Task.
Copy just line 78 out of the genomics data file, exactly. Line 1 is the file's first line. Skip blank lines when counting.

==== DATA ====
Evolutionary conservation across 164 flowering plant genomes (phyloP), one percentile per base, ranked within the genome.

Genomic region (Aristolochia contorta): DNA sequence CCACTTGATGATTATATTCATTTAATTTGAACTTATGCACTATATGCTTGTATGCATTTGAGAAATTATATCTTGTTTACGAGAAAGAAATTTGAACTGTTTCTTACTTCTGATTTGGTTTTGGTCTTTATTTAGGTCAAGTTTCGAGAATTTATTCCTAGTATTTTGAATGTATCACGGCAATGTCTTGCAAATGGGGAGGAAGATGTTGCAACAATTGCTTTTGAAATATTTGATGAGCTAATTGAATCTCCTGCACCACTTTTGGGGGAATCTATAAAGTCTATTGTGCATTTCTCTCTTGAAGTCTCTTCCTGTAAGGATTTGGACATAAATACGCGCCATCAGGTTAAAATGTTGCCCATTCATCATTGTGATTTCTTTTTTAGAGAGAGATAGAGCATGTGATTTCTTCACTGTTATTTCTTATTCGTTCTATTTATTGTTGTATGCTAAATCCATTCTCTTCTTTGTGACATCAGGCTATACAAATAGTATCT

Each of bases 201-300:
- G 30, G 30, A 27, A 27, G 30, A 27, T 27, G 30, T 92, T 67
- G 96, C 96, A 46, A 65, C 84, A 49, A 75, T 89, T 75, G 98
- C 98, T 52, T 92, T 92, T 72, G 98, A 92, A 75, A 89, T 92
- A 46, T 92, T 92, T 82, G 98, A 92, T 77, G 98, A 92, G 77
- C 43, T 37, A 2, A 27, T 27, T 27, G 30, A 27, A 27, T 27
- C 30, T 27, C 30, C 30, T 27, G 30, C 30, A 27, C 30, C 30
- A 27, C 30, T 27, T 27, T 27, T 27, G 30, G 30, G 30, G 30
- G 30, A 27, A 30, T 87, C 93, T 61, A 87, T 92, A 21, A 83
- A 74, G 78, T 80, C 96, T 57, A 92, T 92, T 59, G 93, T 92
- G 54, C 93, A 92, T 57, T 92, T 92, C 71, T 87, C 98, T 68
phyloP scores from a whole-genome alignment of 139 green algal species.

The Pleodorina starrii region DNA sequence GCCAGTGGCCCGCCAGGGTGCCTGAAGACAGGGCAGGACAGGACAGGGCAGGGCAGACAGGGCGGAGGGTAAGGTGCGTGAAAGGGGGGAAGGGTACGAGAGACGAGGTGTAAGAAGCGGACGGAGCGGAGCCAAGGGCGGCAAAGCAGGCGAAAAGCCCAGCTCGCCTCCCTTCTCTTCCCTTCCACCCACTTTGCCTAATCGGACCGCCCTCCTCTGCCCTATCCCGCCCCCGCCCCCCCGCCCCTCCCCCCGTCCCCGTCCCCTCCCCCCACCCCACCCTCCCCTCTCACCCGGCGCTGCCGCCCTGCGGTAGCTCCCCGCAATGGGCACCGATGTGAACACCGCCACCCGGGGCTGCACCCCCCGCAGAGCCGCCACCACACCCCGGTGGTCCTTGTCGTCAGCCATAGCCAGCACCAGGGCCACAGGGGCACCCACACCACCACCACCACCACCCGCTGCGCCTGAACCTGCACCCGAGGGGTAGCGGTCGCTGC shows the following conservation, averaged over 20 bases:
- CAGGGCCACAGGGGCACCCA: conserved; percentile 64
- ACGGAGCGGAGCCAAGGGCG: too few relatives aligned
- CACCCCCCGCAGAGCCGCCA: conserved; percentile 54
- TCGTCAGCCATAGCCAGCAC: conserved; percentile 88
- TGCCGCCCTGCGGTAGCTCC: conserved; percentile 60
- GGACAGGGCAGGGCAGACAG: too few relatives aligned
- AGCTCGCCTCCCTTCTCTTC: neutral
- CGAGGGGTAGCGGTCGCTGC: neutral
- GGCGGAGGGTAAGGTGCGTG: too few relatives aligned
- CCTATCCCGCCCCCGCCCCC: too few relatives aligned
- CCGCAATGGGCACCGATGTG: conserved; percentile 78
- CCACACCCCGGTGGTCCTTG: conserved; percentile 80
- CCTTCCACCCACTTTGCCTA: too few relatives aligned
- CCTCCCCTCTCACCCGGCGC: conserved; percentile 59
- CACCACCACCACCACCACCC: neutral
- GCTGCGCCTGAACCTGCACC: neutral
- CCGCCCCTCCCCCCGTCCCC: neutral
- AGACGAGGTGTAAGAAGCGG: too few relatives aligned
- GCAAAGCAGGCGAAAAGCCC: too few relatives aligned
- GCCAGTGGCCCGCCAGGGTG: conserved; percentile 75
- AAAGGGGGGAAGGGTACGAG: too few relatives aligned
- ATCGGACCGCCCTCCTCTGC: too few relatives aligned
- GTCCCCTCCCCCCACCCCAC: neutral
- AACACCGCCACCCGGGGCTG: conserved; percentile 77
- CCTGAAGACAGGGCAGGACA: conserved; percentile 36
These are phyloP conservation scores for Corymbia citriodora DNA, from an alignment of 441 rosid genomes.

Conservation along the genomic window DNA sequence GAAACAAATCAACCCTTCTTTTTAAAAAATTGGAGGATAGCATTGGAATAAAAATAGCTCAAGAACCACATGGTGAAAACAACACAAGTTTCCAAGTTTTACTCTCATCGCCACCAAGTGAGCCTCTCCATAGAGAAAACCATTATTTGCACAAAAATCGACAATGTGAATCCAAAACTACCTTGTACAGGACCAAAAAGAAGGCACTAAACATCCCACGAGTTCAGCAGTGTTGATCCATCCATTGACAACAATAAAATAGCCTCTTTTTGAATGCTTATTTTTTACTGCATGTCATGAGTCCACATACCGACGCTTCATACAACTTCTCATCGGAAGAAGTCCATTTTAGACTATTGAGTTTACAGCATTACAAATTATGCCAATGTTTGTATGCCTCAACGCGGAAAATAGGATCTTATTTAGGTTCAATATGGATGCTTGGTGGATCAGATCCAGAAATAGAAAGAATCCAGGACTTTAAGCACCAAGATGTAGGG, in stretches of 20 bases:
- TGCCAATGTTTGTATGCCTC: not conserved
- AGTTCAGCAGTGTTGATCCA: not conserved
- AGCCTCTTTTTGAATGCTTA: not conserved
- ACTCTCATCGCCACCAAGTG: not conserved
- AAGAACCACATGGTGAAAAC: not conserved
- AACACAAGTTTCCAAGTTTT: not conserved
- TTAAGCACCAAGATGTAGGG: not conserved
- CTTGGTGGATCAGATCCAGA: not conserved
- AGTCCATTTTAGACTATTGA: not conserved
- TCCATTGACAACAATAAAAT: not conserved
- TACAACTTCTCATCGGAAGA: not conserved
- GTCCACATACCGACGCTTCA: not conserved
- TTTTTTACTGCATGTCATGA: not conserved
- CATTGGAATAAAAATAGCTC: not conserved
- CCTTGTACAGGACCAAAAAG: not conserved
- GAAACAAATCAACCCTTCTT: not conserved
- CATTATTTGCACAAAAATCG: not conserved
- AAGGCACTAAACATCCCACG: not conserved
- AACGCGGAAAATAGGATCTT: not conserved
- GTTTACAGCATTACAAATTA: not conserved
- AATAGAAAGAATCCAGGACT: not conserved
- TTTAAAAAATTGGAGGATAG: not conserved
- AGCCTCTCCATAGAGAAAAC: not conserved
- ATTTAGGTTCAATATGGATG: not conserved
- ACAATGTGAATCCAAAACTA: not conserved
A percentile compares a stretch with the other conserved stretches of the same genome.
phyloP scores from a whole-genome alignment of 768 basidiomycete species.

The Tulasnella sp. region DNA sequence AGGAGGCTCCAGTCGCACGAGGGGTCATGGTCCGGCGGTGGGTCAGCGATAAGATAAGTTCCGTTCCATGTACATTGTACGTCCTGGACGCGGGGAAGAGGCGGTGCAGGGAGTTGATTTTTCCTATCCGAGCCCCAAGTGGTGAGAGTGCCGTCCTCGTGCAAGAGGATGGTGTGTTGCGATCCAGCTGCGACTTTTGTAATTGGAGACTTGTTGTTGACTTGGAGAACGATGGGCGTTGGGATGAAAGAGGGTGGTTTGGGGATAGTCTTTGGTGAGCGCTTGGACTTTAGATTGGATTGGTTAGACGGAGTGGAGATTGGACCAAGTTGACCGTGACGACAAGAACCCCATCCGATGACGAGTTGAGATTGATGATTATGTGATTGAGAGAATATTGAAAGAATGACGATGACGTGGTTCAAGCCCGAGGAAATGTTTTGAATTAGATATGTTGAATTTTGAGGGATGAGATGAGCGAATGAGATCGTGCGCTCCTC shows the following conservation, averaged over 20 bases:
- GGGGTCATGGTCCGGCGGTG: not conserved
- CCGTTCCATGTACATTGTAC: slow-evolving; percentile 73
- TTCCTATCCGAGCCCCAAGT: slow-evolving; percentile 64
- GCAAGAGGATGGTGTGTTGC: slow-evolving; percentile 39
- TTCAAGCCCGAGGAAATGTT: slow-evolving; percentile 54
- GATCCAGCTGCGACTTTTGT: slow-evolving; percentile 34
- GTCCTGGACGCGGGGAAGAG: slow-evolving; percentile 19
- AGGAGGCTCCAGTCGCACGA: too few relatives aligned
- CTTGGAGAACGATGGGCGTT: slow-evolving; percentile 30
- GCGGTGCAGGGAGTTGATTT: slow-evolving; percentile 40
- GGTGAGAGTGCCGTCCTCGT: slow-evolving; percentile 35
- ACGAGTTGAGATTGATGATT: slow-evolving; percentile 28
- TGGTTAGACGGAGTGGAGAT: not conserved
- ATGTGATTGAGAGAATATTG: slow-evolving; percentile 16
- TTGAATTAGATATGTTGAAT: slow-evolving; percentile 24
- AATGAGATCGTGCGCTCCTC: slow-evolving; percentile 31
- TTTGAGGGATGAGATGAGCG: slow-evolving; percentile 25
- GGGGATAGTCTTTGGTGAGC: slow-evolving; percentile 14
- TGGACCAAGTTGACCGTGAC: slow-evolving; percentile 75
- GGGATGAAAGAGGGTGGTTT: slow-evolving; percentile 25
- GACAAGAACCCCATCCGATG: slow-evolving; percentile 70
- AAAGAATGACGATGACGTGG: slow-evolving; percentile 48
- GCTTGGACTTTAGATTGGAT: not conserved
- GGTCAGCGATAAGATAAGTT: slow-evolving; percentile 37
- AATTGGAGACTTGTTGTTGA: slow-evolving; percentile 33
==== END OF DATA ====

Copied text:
- AGGAGGCTCCAGTCGCACGA: too few relatives aligned